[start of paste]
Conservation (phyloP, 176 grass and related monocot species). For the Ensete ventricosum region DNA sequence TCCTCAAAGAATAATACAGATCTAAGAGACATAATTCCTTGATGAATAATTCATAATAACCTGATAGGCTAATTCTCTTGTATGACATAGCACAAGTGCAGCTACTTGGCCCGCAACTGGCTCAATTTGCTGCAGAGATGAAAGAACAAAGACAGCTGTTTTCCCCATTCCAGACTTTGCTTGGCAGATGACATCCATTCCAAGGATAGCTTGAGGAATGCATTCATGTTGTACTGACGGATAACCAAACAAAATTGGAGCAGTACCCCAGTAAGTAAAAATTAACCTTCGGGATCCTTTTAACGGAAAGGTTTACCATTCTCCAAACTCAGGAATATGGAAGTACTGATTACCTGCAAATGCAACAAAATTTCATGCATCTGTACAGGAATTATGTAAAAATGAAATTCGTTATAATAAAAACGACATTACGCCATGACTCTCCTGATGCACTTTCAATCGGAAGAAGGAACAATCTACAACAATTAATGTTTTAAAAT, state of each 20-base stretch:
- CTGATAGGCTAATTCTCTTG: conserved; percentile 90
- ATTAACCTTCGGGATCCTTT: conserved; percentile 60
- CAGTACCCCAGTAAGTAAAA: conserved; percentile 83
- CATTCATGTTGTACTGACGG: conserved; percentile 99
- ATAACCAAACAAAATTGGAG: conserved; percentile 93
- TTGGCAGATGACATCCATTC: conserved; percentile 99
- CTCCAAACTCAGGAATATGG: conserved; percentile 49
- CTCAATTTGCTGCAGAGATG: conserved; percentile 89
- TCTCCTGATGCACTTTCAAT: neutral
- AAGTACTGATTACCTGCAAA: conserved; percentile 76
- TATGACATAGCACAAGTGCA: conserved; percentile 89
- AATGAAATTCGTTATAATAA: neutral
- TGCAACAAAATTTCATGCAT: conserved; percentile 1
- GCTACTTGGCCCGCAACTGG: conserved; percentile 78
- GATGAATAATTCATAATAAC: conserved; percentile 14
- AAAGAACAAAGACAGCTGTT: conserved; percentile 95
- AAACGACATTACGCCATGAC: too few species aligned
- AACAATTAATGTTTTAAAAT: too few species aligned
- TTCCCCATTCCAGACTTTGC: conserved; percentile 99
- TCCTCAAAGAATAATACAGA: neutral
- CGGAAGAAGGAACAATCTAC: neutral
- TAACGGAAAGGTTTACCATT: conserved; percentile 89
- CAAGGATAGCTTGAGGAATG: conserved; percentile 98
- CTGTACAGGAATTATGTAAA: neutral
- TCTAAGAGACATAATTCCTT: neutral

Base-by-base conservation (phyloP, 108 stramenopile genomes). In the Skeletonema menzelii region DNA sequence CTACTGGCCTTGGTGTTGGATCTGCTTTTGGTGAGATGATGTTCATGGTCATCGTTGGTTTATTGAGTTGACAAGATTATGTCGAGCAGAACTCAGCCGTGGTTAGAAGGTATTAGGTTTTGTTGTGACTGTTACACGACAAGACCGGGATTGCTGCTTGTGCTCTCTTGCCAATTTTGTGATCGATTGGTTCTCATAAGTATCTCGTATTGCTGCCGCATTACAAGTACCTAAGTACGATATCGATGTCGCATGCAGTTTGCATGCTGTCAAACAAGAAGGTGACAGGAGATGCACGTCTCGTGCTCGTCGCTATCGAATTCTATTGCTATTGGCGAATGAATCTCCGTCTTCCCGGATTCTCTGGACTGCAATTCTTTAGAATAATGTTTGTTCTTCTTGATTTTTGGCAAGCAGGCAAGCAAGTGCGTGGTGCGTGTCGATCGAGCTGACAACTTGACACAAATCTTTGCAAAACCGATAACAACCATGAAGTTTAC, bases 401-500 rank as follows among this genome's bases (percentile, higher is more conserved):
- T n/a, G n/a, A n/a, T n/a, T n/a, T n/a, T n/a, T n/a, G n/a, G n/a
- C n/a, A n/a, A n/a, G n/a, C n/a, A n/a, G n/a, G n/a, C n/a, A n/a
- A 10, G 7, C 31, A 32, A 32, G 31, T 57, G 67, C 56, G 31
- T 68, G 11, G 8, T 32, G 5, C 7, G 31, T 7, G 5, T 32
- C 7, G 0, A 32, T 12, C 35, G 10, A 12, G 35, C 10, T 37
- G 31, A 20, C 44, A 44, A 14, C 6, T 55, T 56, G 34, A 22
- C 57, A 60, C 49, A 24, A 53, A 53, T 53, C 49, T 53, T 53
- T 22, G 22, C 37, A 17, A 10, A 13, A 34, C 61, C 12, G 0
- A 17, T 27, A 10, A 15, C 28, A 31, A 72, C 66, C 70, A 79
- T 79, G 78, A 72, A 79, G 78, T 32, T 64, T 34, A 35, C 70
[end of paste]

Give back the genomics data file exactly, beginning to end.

Conservation (phyloP, 176 grass and related monocot species). For the Ensete ventricosum region DNA sequence TCCTCAAAGAATAATACAGATCTAAGAGACATAATTCCTTGATGAATAATTCATAATAACCTGATAGGCTAATTCTCTTGTATGACATAGCACAAGTGCAGCTACTTGGCCCGCAACTGGCTCAATTTGCTGCAGAGATGAAAGAACAAAGACAGCTGTTTTCCCCATTCCAGACTTTGCTTGGCAGATGACATCCATTCCAAGGATAGCTTGAGGAATGCATTCATGTTGTACTGACGGATAACCAAACAAAATTGGAGCAGTACCCCAGTAAGTAAAAATTAACCTTCGGGATCCTTTTAACGGAAAGGTTTACCATTCTCCAAACTCAGGAATATGGAAGTACTGATTACCTGCAAATGCAACAAAATTTCATGCATCTGTACAGGAATTATGTAAAAATGAAATTCGTTATAATAAAAACGACATTACGCCATGACTCTCCTGATGCACTTTCAATCGGAAGAAGGAACAATCTACAACAATTAATGTTTTAAAAT, state of each 20-base stretch:
- CTGATAGGCTAATTCTCTTG: conserved; percentile 90
- ATTAACCTTCGGGATCCTTT: conserved; percentile 60
- CAGTACCCCAGTAAGTAAAA: conserved; percentile 83
- CATTCATGTTGTACTGACGG: conserved; percentile 99
- ATAACCAAACAAAATTGGAG: conserved; percentile 93
- TTGGCAGATGACATCCATTC: conserved; percentile 99
- CTCCAAACTCAGGAATATGG: conserved; percentile 49
- CTCAATTTGCTGCAGAGATG: conserved; percentile 89
- TCTCCTGATGCACTTTCAAT: neutral
- AAGTACTGATTACCTGCAAA: conserved; percentile 76
- TATGACATAGCACAAGTGCA: conserved; percentile 89
- AATGAAATTCGTTATAATAA: neutral
- TGCAACAAAATTTCATGCAT: conserved; percentile 1
- GCTACTTGGCCCGCAACTGG: conserved; percentile 78
- GATGAATAATTCATAATAAC: conserved; percentile 14
- AAAGAACAAAGACAGCTGTT: conserved; percentile 95
- AAACGACATTACGCCATGAC: too few species aligned
- AACAATTAATGTTTTAAAAT: too few species aligned
- TTCCCCATTCCAGACTTTGC: conserved; percentile 99
- TCCTCAAAGAATAATACAGA: neutral
- CGGAAGAAGGAACAATCTAC: neutral
- TAACGGAAAGGTTTACCATT: conserved; percentile 89
- CAAGGATAGCTTGAGGAATG: conserved; percentile 98
- CTGTACAGGAATTATGTAAA: neutral
- TCTAAGAGACATAATTCCTT: neutral

Base-by-base conservation (phyloP, 108 stramenopile genomes). In the Skeletonema menzelii region DNA sequence CTACTGGCCTTGGTGTTGGATCTGCTTTTGGTGAGATGATGTTCATGGTCATCGTTGGTTTATTGAGTTGACAAGATTATGTCGAGCAGAACTCAGCCGTGGTTAGAAGGTATTAGGTTTTGTTGTGACTGTTACACGACAAGACCGGGATTGCTGCTTGTGCTCTCTTGCCAATTTTGTGATCGATTGGTTCTCATAAGTATCTCGTATTGCTGCCGCATTACAAGTACCTAAGTACGATATCGATGTCGCATGCAGTTTGCATGCTGTCAAACAAGAAGGTGACAGGAGATGCACGTCTCGTGCTCGTCGCTATCGAATTCTATTGCTATTGGCGAATGAATCTCCGTCTTCCCGGATTCTCTGGACTGCAATTCTTTAGAATAATGTTTGTTCTTCTTGATTTTTGGCAAGCAGGCAAGCAAGTGCGTGGTGCGTGTCGATCGAGCTGACAACTTGACACAAATCTTTGCAAAACCGATAACAACCATGAAGTTTAC, bases 401-500 rank as follows among this genome's bases (percentile, higher is more conserved):
- T n/a, G n/a, A n/a, T n/a, T n/a, T n/a, T n/a, T n/a, G n/a, G n/a
- C n/a, A n/a, A n/a, G n/a, C n/a, A n/a, G n/a, G n/a, C n/a, A n/a
- A 10, G 7, C 31, A 32, A 32, G 31, T 57, G 67, C 56, G 31
- T 68, G 11, G 8, T 32, G 5, C 7, G 31, T 7, G 5, T 32
- C 7, G 0, A 32, T 12, C 35, G 10, A 12, G 35, C 10, T 37
- G 31, A 20, C 44, A 44, A 14, C 6, T 55, T 56, G 34, A 22
- C 57, A 60, C 49, A 24, A 53, A 53, T 53, C 49, T 53, T 53
- T 22, G 22, C 37, A 17, A 10, A 13, A 34, C 61, C 12, G 0
- A 17, T 27, A 10, A 15, C 28, A 31, A 72, C 66, C 70, A 79
- T 79, G 78, A 72, A 79, G 78, T 32, T 64, T 34, A 35, C 70